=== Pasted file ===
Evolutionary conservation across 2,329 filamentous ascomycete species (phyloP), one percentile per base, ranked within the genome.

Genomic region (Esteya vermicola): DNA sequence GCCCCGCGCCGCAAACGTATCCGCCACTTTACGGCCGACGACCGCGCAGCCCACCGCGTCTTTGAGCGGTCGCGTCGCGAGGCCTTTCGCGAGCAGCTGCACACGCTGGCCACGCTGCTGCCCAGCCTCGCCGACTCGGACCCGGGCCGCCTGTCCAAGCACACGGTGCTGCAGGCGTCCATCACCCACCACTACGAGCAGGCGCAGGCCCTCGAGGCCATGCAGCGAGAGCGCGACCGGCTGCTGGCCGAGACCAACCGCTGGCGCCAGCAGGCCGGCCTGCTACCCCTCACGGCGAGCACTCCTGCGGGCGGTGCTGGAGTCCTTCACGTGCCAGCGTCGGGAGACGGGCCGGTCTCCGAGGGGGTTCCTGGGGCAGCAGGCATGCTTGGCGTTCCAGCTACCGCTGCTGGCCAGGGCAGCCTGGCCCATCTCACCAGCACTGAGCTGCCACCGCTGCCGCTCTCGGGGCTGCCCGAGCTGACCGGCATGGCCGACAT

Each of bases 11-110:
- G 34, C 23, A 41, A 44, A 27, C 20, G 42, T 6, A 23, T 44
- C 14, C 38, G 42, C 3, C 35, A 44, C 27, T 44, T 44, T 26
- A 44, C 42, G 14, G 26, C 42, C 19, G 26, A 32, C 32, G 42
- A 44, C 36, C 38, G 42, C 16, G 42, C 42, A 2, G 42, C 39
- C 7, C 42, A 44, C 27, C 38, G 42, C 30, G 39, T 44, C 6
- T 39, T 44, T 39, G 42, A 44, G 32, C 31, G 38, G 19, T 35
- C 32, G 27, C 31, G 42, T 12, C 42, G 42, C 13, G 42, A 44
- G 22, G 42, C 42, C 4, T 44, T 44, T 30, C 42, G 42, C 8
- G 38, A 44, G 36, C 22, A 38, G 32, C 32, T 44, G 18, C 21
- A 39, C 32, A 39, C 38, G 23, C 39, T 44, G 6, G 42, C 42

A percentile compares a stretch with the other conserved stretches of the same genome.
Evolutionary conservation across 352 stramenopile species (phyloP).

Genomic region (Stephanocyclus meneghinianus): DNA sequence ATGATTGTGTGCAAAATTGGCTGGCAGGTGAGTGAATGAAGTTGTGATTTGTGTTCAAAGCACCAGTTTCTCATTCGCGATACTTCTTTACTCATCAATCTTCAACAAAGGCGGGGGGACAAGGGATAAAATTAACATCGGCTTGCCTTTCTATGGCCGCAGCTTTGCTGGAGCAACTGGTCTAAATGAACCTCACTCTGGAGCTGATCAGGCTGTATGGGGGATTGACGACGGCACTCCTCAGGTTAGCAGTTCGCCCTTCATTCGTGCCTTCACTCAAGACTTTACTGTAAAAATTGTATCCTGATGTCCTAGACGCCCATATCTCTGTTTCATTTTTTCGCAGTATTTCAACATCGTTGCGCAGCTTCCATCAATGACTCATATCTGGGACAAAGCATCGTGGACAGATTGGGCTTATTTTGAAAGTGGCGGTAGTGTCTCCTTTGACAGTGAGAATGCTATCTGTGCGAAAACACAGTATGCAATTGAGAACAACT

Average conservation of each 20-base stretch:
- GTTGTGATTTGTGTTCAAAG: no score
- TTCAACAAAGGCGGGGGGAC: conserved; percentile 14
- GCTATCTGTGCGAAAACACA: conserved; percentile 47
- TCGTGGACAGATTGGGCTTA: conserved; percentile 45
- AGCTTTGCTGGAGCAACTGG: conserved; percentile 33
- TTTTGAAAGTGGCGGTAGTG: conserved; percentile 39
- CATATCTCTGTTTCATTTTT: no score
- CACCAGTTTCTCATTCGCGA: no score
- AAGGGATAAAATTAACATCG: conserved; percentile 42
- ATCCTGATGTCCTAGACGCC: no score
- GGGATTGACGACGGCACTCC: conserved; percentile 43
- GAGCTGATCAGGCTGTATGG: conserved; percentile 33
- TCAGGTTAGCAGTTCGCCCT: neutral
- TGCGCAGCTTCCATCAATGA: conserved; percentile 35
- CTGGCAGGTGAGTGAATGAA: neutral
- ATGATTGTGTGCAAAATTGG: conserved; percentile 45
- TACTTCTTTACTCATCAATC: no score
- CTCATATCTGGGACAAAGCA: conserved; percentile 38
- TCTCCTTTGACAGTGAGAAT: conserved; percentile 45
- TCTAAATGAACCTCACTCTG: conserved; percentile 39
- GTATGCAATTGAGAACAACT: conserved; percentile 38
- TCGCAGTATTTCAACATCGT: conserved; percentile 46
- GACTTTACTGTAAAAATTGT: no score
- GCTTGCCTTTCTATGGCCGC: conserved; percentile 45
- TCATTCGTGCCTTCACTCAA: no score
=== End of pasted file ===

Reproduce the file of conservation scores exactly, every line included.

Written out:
Evolutionary conservation across 2,329 filamentous ascomycete species (phyloP), one percentile per base, ranked within the genome.

Genomic region (Esteya vermicola): DNA sequence GCCCCGCGCCGCAAACGTATCCGCCACTTTACGGCCGACGACCGCGCAGCCCACCGCGTCTTTGAGCGGTCGCGTCGCGAGGCCTTTCGCGAGCAGCTGCACACGCTGGCCACGCTGCTGCCCAGCCTCGCCGACTCGGACCCGGGCCGCCTGTCCAAGCACACGGTGCTGCAGGCGTCCATCACCCACCACTACGAGCAGGCGCAGGCCCTCGAGGCCATGCAGCGAGAGCGCGACCGGCTGCTGGCCGAGACCAACCGCTGGCGCCAGCAGGCCGGCCTGCTACCCCTCACGGCGAGCACTCCTGCGGGCGGTGCTGGAGTCCTTCACGTGCCAGCGTCGGGAGACGGGCCGGTCTCCGAGGGGGTTCCTGGGGCAGCAGGCATGCTTGGCGTTCCAGCTACCGCTGCTGGCCAGGGCAGCCTGGCCCATCTCACCAGCACTGAGCTGCCACCGCTGCCGCTCTCGGGGCTGCCCGAGCTGACCGGCATGGCCGACAT

Each of bases 11-110:
- G 34, C 23, A 41, A 44, A 27, C 20, G 42, T 6, A 23, T 44
- C 14, C 38, G 42, C 3, C 35, A 44, C 27, T 44, T 44, T 26
- A 44, C 42, G 14, G 26, C 42, C 19, G 26, A 32, C 32, G 42
- A 44, C 36, C 38, G 42, C 16, G 42, C 42, A 2, G 42, C 39
- C 7, C 42, A 44, C 27, C 38, G 42, C 30, G 39, T 44, C 6
- T 39, T 44, T 39, G 42, A 44, G 32, C 31, G 38, G 19, T 35
- C 32, G 27, C 31, G 42, T 12, C 42, G 42, C 13, G 42, A 44
- G 22, G 42, C 42, C 4, T 44, T 44, T 30, C 42, G 42, C 8
- G 38, A 44, G 36, C 22, A 38, G 32, C 32, T 44, G 18, C 21
- A 39, C 32, A 39, C 38, G 23, C 39, T 44, G 6, G 42, C 42

A percentile compares a stretch with the other conserved stretches of the same genome.
Evolutionary conservation across 352 stramenopile species (phyloP).

Genomic region (Stephanocyclus meneghinianus): DNA sequence ATGATTGTGTGCAAAATTGGCTGGCAGGTGAGTGAATGAAGTTGTGATTTGTGTTCAAAGCACCAGTTTCTCATTCGCGATACTTCTTTACTCATCAATCTTCAACAAAGGCGGGGGGACAAGGGATAAAATTAACATCGGCTTGCCTTTCTATGGCCGCAGCTTTGCTGGAGCAACTGGTCTAAATGAACCTCACTCTGGAGCTGATCAGGCTGTATGGGGGATTGACGACGGCACTCCTCAGGTTAGCAGTTCGCCCTTCATTCGTGCCTTCACTCAAGACTTTACTGTAAAAATTGTATCCTGATGTCCTAGACGCCCATATCTCTGTTTCATTTTTTCGCAGTATTTCAACATCGTTGCGCAGCTTCCATCAATGACTCATATCTGGGACAAAGCATCGTGGACAGATTGGGCTTATTTTGAAAGTGGCGGTAGTGTCTCCTTTGACAGTGAGAATGCTATCTGTGCGAAAACACAGTATGCAATTGAGAACAACT

Average conservation of each 20-base stretch:
- GTTGTGATTTGTGTTCAAAG: no score
- TTCAACAAAGGCGGGGGGAC: conserved; percentile 14
- GCTATCTGTGCGAAAACACA: conserved; percentile 47
- TCGTGGACAGATTGGGCTTA: conserved; percentile 45
- AGCTTTGCTGGAGCAACTGG: conserved; percentile 33
- TTTTGAAAGTGGCGGTAGTG: conserved; percentile 39
- CATATCTCTGTTTCATTTTT: no score
- CACCAGTTTCTCATTCGCGA: no score
- AAGGGATAAAATTAACATCG: conserved; percentile 42
- ATCCTGATGTCCTAGACGCC: no score
- GGGATTGACGACGGCACTCC: conserved; percentile 43
- GAGCTGATCAGGCTGTATGG: conserved; percentile 33
- TCAGGTTAGCAGTTCGCCCT: neutral
- TGCGCAGCTTCCATCAATGA: conserved; percentile 35
- CTGGCAGGTGAGTGAATGAA: neutral
- ATGATTGTGTGCAAAATTGG: conserved; percentile 45
- TACTTCTTTACTCATCAATC: no score
- CTCATATCTGGGACAAAGCA: conserved; percentile 38
- TCTCCTTTGACAGTGAGAAT: conserved; percentile 45
- TCTAAATGAACCTCACTCTG: conserved; percentile 39
- GTATGCAATTGAGAACAACT: conserved; percentile 38
- TCGCAGTATTTCAACATCGT: conserved; percentile 46
- GACTTTACTGTAAAAATTGT: no score
- GCTTGCCTTTCTATGGCCGC: conserved; percentile 45
- TCATTCGTGCCTTCACTCAA: no score